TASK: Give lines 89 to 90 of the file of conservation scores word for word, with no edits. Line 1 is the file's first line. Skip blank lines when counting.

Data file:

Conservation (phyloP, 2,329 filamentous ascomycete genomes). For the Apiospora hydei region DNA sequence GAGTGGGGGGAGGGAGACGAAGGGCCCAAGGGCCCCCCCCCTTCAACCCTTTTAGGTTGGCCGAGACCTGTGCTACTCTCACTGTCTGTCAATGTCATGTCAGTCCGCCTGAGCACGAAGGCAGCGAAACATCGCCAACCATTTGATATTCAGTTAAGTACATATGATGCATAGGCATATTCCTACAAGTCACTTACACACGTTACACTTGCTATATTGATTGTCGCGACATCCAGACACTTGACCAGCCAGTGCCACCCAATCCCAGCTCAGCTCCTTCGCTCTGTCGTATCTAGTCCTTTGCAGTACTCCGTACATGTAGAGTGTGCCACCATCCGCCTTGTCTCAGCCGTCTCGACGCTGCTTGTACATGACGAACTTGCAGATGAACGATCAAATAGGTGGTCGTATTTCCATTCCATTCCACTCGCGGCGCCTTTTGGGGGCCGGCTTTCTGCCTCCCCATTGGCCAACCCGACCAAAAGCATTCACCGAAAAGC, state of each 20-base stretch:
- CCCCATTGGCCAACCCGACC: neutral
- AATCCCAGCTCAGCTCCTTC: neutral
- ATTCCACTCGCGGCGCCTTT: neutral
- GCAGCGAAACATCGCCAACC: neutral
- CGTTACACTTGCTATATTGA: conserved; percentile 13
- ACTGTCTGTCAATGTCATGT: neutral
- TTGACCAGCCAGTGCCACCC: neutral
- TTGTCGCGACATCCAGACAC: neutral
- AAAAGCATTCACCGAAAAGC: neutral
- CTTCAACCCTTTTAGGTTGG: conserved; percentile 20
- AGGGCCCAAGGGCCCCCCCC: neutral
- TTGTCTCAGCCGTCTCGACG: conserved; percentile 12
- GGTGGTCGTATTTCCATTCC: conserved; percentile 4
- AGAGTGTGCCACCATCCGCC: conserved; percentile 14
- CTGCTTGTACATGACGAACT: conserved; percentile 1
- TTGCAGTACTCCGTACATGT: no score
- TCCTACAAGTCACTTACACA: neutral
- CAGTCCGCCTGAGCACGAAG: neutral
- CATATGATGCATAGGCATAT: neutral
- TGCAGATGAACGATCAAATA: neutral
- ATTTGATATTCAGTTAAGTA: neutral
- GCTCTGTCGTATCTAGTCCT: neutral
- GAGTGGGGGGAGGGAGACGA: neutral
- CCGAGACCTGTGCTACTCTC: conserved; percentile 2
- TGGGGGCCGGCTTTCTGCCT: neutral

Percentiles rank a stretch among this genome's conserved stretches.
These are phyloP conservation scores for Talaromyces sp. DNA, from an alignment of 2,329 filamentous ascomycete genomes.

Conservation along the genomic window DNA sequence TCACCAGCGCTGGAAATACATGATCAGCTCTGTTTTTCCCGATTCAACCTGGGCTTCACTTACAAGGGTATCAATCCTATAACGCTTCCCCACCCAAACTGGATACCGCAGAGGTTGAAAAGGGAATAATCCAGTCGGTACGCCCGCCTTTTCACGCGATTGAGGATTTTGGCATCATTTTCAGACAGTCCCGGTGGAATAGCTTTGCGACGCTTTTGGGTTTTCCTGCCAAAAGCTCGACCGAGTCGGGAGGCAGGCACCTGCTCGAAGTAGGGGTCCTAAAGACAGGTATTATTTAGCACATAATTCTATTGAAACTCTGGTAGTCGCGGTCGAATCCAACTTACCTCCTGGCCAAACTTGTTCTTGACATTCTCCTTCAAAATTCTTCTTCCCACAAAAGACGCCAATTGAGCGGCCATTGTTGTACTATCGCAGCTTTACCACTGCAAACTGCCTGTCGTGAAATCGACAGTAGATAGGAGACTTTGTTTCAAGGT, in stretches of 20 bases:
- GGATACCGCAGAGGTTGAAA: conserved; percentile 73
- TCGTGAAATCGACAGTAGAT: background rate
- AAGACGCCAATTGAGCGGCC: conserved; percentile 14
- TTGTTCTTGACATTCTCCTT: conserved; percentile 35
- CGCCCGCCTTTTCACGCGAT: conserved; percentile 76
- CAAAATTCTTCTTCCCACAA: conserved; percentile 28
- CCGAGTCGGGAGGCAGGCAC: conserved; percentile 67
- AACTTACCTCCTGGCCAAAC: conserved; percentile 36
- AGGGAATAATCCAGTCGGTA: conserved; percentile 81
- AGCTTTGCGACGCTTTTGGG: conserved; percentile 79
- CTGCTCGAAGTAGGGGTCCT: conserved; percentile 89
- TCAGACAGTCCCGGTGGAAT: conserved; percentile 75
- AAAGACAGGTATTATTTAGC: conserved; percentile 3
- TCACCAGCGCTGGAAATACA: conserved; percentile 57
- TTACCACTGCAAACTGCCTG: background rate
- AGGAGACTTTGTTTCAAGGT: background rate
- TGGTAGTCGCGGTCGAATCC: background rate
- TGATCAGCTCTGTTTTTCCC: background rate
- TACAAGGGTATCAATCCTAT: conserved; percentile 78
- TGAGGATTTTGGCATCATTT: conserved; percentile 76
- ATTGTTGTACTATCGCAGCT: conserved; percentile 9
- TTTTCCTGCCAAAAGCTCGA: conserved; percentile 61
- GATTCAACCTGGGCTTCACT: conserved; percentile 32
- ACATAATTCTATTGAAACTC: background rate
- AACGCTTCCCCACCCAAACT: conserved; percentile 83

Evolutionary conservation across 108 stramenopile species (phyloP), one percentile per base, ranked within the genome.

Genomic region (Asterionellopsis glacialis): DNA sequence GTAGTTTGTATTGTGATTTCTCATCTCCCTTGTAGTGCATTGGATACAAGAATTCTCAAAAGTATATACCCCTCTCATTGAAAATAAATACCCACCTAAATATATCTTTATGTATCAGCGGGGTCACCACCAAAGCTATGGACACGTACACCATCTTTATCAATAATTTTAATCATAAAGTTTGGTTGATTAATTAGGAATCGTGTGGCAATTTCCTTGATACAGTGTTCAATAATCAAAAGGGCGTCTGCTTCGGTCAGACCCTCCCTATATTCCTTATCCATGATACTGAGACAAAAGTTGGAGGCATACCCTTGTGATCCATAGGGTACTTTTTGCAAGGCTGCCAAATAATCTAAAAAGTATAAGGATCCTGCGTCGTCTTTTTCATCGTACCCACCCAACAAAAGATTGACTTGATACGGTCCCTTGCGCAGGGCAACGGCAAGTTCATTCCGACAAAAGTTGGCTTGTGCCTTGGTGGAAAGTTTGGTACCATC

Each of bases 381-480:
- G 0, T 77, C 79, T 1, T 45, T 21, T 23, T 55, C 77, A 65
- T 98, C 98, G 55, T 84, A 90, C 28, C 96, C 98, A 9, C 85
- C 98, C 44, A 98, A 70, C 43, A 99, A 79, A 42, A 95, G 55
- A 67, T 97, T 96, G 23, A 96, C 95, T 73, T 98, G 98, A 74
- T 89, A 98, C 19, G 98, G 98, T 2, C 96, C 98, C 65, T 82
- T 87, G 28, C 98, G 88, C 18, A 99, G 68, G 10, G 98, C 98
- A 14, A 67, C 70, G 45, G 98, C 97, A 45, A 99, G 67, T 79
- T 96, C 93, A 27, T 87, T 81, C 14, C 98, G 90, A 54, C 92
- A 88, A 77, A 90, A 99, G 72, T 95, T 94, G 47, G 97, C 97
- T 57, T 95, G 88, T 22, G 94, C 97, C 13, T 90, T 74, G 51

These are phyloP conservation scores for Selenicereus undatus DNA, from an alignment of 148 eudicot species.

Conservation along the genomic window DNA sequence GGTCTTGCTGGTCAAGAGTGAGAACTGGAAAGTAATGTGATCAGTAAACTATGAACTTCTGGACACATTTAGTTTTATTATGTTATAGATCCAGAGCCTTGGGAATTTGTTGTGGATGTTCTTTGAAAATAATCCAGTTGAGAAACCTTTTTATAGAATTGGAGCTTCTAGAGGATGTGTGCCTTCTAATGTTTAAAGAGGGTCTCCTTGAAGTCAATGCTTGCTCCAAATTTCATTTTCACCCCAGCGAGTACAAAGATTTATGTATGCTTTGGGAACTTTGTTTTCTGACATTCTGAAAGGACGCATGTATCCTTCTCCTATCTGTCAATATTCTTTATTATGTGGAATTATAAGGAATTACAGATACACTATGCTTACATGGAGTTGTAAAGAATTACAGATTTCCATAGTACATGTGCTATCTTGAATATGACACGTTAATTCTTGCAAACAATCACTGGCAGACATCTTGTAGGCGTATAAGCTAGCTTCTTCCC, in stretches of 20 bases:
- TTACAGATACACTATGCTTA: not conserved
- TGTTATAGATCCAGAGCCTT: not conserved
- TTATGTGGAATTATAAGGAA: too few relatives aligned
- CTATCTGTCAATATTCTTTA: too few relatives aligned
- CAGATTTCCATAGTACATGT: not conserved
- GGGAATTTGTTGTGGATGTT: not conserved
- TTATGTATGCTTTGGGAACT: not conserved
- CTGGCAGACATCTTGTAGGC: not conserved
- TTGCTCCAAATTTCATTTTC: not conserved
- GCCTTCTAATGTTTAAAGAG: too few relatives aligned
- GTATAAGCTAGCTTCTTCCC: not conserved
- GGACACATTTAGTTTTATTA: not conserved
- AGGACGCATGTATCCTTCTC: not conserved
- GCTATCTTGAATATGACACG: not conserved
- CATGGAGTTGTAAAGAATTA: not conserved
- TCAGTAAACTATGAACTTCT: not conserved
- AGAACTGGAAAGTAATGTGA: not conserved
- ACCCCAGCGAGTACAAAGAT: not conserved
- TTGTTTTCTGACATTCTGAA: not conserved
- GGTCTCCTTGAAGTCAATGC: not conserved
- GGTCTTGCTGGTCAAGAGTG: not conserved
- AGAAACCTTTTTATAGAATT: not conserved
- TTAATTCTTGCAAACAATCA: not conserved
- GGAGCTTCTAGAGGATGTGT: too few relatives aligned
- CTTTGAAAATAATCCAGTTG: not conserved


- GGTCTCCTTGAAGTCAATGC: not conserved
- GGTCTTGCTGGTCAAGAGTG: not conserved